I was browsing through one of my favorite stores this weekend and came across a display of refrigerator magnets. Amid the humorous and opinionated ones, I found one that made me think "ain't that the truth"! Afraid of what it might say about me, I left it in it's place and continued looking at the others. But my attention kept coming back to the same one. Finally, I gave in and bought it. It was just so me.
As I slipped out of the store feeling like a teenage girl buying her first personal care item--afraid of being seen--I asked myself, "What's the big deal? It's a refrigerator magnet!" It took me a few minutes to realize my discomfort came from the fact that the view the magnet expressed, "patience is such a waste of time", went against everything I'd ever been taught. Have you ever heard the saying "good things come to those who wait"? Or "patience is a virtue"? And have you ever read a glowing recommendation about someone, whether personal or professional, that included the attribute of "patient"?
But when you get down to it, is being patient always a good thing? Sure, I understand the importance of it when you're teaching a kindergardener to tie his shoe, but should the same courtesy be given to a teenager who has been told three times to pick up their shoes?
I'm not advocating being rude here. Being respectful of others can go a long way toward a peaceful existence, toward getting what you want. But when I think about all the time that is wasted in the name of patience, I can't help but feel it's overrated. Have you ever stayed on hold on the telephone for an obscene amount of time because you felt you had no other choice? On a deeper scale, have you ever been on a non-productive path but stayed the course because you thought being patient would pay off in the long run?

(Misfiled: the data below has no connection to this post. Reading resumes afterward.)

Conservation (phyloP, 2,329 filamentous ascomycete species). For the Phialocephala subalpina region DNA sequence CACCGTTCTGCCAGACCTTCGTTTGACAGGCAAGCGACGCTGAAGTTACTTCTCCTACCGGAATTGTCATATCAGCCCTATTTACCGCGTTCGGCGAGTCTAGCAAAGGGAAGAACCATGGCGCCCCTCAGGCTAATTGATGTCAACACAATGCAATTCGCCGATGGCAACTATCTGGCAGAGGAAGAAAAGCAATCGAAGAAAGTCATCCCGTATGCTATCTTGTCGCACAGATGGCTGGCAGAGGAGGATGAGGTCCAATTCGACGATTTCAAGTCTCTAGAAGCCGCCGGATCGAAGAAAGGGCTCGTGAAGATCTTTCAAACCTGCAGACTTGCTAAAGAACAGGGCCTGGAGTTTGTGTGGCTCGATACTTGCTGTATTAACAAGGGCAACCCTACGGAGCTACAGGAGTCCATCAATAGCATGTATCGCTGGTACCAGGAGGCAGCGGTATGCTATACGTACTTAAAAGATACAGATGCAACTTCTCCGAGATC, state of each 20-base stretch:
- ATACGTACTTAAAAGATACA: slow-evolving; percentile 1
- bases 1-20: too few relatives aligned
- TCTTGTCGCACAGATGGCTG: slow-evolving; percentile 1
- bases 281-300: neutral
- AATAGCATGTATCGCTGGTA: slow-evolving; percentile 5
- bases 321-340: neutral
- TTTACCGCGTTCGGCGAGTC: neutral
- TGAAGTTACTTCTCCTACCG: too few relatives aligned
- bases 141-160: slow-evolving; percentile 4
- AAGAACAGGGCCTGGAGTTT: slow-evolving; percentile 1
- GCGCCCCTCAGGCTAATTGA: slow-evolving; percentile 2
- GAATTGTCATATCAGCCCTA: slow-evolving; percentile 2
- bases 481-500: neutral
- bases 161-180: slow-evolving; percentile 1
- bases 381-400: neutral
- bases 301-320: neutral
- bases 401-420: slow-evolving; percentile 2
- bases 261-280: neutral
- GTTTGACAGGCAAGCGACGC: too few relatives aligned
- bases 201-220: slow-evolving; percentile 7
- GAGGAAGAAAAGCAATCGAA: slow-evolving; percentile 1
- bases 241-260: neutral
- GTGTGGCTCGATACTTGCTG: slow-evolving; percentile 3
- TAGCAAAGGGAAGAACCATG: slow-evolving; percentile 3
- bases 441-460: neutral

It's a fine line, but there comes a point when being patient becomes lazy and gullible. Lazy because you don't want to make the effort to do what's necessary to ensure "good things" come your way when there's still a chance that waiting patiently could bring them to you. And gullible because you have bought into the belief that, other than being patient, there is nothing you can do to make things turn out the way you want.
It makes me think of my senior year in high school when we were taking pictures for the yearbook. Our Journalism teacher asked each of us, "Of all the students, whose picture is the most important?" The honest answer, of course, is "mine". And when it comes to being patient, I think the same scenerio applies. Whose time is more important?
Sorry for the rant, but I appreciate your patience.